A Cosmic Creative Symphony
Michael Chaney is a professor of film and television at the Savannah College of Art and Design. Independent filmmaker and visual artist, Michael wrote, produced and directed the award-winning short film, Luke. He also works as a bi-vocational priest at the Episcopal Diocese of Georgia where he places an emphasis on establishing sacramental and pastoral relationships with the community of students, artists and educators.
In his three-part column Moshpit to Pulpit Michael explores his own relationship and history with religion, his views and experiences on how a spiritual approach can impact the creative process, and the ever-changing role of spirituality in the 21st Century.
A Cosmic Creative Symphony
by Michael Chaney
I think that there’s something magical about getting lost in the process of creation. My friend, Kevin, is the drummer in a punk band. He says that when he’s on stage raging away at his trap set he feels totally transformed. He gets sucked into a magical place of transcendence. It’s like he’s in the epicenter of a combustible creative moment. I enjoy making stuff too, films, music and writing this essay even. In my case these are opportunities when I can feel close to that thing we sometimes call “God”.
Often, when we think of what we call God we think we imagine the creator. We imagine God as an anthropomorphic craftsman such as a sculptor or a potter that at one time decided to create the world as an artifact only to then sit back and admire it in its finitude while eating Cool Ranch Doritos and watching us screw it up. What if instead we were to imagine God not so much as the creator but as the act of creating? The late theologian Gordon Kaufman suggested we radically recast our religious thinking and imagine God as “serendipitous creativity”. So, rather than God as “creator”, what if we considered God as creativity itself?
The notion of creativity itself, rather than the creator/sculptor image, carries a really cool note of mystery. There is a serendipitous aspect in all of creativity. Any artist knows this. When we make stuff – when we engage with creativity – more happens than we often expect, understand and, most importantly, more than might have seemed possible to us. Artists throughout the ages have noted their surprise at the results of their work, ideas and objectives that evolve out of the process of making the work. Painters allow strokes of the brush to have autonomy. Actors speak of being in the moment during a performance. Even filmmakers often say that there are three films they make: the film they write, the film they shoot and the film they edit, all of it evolving through the process. I think we can all agree that something moves and maneuvers us during the creative act. Maybe the true work of art is not the result but actually the process of making it. So that begs the question: is the artist merely a conduit for some larger cosmic creative symphony?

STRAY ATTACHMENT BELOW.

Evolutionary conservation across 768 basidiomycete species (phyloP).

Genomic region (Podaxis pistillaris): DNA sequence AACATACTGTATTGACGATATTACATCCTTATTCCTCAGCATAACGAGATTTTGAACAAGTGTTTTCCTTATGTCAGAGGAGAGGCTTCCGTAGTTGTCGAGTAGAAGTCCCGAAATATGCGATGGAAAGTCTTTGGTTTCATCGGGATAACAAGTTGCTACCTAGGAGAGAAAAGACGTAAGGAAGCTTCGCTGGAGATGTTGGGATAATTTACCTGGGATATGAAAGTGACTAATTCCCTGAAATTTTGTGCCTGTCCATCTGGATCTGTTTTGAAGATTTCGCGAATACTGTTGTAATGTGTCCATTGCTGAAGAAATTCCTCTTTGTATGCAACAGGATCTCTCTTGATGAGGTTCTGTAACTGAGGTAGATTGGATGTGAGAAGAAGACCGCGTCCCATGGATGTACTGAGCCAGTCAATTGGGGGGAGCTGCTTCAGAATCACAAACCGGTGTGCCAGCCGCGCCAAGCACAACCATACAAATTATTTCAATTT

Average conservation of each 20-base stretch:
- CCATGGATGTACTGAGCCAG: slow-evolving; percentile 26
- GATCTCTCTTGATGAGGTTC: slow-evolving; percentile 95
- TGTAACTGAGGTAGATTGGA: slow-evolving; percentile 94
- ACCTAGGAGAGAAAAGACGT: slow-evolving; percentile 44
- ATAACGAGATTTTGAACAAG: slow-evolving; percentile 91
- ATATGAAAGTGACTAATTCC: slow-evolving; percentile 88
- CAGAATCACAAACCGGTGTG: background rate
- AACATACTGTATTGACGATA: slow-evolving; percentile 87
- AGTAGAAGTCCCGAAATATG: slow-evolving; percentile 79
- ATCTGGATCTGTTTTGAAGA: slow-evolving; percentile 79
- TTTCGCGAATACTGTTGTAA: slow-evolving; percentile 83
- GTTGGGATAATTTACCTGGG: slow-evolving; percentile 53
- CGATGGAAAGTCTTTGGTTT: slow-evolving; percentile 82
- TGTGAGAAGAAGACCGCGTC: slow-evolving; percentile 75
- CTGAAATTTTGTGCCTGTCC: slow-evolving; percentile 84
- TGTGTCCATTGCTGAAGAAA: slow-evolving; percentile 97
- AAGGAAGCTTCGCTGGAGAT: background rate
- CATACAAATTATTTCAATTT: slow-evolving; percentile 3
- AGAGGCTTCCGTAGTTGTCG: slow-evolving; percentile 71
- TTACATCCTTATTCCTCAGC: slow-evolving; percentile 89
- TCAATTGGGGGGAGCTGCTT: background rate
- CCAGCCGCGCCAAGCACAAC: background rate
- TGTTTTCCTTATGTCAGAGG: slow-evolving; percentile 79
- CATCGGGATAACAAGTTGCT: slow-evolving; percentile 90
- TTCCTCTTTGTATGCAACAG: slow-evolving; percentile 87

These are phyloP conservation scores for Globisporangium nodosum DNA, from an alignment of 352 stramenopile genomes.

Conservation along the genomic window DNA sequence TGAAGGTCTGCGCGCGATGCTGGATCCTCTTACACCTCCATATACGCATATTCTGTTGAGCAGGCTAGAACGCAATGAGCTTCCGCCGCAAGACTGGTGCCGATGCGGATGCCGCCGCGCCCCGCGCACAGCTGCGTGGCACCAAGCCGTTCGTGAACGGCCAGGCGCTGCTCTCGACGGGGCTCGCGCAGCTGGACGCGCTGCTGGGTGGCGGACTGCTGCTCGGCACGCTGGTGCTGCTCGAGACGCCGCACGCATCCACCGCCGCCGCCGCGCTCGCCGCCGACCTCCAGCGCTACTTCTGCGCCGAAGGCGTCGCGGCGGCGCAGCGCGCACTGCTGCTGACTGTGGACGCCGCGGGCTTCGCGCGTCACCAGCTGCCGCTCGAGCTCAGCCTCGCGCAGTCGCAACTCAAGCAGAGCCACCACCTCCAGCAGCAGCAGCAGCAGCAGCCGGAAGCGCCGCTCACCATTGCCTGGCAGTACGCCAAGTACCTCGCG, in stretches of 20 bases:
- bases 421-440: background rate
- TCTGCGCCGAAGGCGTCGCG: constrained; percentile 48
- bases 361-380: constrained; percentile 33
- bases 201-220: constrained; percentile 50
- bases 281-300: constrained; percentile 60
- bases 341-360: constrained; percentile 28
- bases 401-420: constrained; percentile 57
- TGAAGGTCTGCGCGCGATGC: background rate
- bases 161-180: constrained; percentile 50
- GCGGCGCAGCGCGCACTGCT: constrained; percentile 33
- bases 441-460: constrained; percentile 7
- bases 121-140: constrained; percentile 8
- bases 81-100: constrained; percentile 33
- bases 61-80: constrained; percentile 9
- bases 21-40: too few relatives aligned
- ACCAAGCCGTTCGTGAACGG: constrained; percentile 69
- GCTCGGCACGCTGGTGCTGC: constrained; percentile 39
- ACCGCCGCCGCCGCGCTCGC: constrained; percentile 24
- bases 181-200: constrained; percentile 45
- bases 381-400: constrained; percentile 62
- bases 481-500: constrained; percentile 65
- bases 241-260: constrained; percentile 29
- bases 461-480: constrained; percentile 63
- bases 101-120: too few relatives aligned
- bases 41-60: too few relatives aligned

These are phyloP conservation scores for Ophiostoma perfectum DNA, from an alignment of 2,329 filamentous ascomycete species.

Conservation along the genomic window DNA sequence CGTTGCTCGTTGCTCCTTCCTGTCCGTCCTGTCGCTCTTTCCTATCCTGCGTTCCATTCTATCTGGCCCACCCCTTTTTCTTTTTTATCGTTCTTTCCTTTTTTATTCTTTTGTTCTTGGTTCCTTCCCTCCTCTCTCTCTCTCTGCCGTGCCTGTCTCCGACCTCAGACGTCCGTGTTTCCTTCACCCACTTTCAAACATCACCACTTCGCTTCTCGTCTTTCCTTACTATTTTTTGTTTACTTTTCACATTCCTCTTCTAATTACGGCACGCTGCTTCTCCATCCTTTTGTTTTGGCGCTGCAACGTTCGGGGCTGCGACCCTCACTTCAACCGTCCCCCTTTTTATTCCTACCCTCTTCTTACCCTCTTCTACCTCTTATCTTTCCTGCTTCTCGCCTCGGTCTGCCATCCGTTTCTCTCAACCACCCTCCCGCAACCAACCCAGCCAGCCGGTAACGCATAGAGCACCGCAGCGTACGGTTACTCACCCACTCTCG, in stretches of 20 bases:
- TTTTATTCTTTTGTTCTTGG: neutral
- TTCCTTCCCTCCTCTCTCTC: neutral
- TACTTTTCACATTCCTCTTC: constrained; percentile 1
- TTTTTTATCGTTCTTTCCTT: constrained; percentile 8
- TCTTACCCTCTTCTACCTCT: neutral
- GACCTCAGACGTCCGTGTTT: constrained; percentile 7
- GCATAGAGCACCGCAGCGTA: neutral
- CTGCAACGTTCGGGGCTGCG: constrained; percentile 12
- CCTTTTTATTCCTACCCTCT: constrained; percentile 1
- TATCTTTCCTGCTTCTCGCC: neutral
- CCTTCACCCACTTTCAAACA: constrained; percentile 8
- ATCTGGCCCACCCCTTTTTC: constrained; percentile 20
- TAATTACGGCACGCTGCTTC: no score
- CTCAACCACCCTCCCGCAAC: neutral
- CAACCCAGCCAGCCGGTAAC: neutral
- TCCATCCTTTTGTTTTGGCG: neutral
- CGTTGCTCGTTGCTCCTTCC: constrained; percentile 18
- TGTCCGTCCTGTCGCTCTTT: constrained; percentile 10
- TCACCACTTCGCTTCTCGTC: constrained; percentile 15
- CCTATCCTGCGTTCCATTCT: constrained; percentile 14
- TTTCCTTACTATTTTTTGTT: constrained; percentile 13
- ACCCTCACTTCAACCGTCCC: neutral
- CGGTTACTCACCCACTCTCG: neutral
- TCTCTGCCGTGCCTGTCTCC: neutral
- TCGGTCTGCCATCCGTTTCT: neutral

And then there’s the whole thing with what to do with the stuff that’s created. I have this little theory about making art: the artist observes. We go out into the world and we see through our particular lens. This involves our history, our social location, lots of factors. But then what do we do? The artist reacts. We make stuff! We make stuff that reflects our experience. We observe and we interpret. The act of observation and interpretation is at the heart of what the artist does, regardless of medium. It’s like our experience becomes incarnate in the physical embodiment of the stuff we create.
And then what? I’m not sure any work of art is complete if it exists only in a vacuum. The power of the work is in the dialog it creates; dialog between inspiration, incarnation and the power of the interpretation. In my view, the meaning of the work has to be ingested and processed by the recipient of the creative act for it to have its true power. And this is where it gets good! When someone engages with art a new kind of creativity occurs. There’s actual participation with an idea. Creation is sustained and regenerated, giving power, significance and understanding to the process it now continues to feed. Spontaneous creativity! On its own terms.
So perhaps in the end we can suggest that spirituality and creativity are synonyms. Maybe we’re engaging with a rich fabric of connections that connects all of creation and our collective experiences. I have breathed in deep the ruach, the breath of the spirit. Maybe when we go about the process of making stuff and engaging with stuff other people have made, we’re somehow flirting with our own divinity.
Published: October 29th, 2015